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05
Aug

Accessible Information Standard comes into force


People with disabilities will benefit from improved health and care after new requirements come into force, ensuring they receive easily accessible information and support.

The Accessible Information Standard is a new framework that aims to ensure that people who have a disability, impairment or sensory loss are provided with information that they can easily read or understand with support so they can communicate effectively with services. Examples of the types of support that might be required include large print, braille or using a British Sign Language (BSL) interpreter.

All organisations that provide NHS care or adult social care are required to follow the new standard, including NHS Trusts and Foundation Trusts, and GP practices. As part of the accessible information standard, these organisations must do five things:
* Ask people if they have any information or communication needs, and find out how to meet their needs.
* Record those needs clearly and in a set way.
* Highlight or ‘flag’ the person’s file or notes so it is clear that they have information or communication needs and how those needs should be met.
* Share information about people’s information and communication needs with other providers of NHS and adult social care, when they have consent or permission to do so.
* Take steps to ensure that people receive information which they can access and understand, and receive communication support if they need it.

The Accessible Information Standard took more than two years to develop and was overseen by NHS England, working in partnership with the Health and Social Care Information Centre and with a range of charities including the RNIB, Action on Hearing Loss, Sense, CHANGE and independent patient representatives. The standard was published in July 2015, meaning that organisations then had a year to get everything in place to be able to meet the requirements of the Standard by 31st July 2016.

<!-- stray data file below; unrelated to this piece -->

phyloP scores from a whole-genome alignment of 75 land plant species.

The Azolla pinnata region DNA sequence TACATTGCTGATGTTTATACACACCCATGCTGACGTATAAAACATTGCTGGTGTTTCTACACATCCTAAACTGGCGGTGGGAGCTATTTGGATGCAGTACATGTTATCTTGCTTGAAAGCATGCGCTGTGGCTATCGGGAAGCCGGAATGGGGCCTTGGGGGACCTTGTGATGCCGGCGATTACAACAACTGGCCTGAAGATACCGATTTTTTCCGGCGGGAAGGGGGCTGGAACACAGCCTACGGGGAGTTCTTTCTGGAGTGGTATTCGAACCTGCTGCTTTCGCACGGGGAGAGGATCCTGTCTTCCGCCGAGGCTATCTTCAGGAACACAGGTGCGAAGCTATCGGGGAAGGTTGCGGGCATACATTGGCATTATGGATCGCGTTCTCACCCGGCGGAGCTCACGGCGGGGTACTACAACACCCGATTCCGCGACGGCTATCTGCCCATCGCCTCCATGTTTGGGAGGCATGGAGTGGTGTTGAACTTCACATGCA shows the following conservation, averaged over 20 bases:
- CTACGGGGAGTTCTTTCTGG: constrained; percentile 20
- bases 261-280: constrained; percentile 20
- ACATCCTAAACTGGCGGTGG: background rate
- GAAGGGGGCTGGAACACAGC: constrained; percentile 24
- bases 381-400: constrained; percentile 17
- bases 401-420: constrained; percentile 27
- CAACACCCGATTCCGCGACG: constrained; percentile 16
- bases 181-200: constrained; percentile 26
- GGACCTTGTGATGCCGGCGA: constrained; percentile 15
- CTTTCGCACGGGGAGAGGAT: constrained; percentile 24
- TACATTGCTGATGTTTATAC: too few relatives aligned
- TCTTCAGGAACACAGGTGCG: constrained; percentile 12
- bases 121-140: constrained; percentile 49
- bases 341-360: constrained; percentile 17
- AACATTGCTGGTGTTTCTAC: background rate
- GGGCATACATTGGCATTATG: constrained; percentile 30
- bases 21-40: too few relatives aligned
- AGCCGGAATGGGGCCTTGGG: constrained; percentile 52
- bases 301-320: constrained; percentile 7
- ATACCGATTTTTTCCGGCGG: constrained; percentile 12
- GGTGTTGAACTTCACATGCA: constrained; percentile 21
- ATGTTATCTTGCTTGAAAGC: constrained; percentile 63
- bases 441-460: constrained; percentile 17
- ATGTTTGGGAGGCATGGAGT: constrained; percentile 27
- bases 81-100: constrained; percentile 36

Anu Singh, Director of Patient and Public Participation at NHS England, says: “Good quality, accessible health and care information is essential, particularly for patients with the greatest needs. We must strive for equality across the health service and this new framework will help patients with disabilities receive improved standards of care and be more involved in how that care is delivered.”

The introduction has been welcomed by the charity, Action on Hearing Loss. The charity’s Access All Areas research found that most people with hearing loss surveyed were forced to struggle with the phone or go in person to book appointments for lack of other options such as online booking. One in seven had missed an appointment because they hadn’t heard their name called out in the waiting room.  Furthermore, more than a quarter had said they didn’t understand their diagnosis after seeing their GP, and two thirds of those needing a British Sign Language (BSL) interpreter didn't get one.

NHS England estimates that missed appointments for people with all levels of hearing loss costs the NHS at least £14 million every year.
Paul Breckell, Chief Executive at Action on Hearing Loss, says: “This is a welcome step forward for people who are deaf or have a hearing loss. We hope that health and social care professionals will see that far from being a box-ticking exercise, this is a real opportunity to provide better care and better outcomes for patients who have previously faced barriers when accessing health and social care.”

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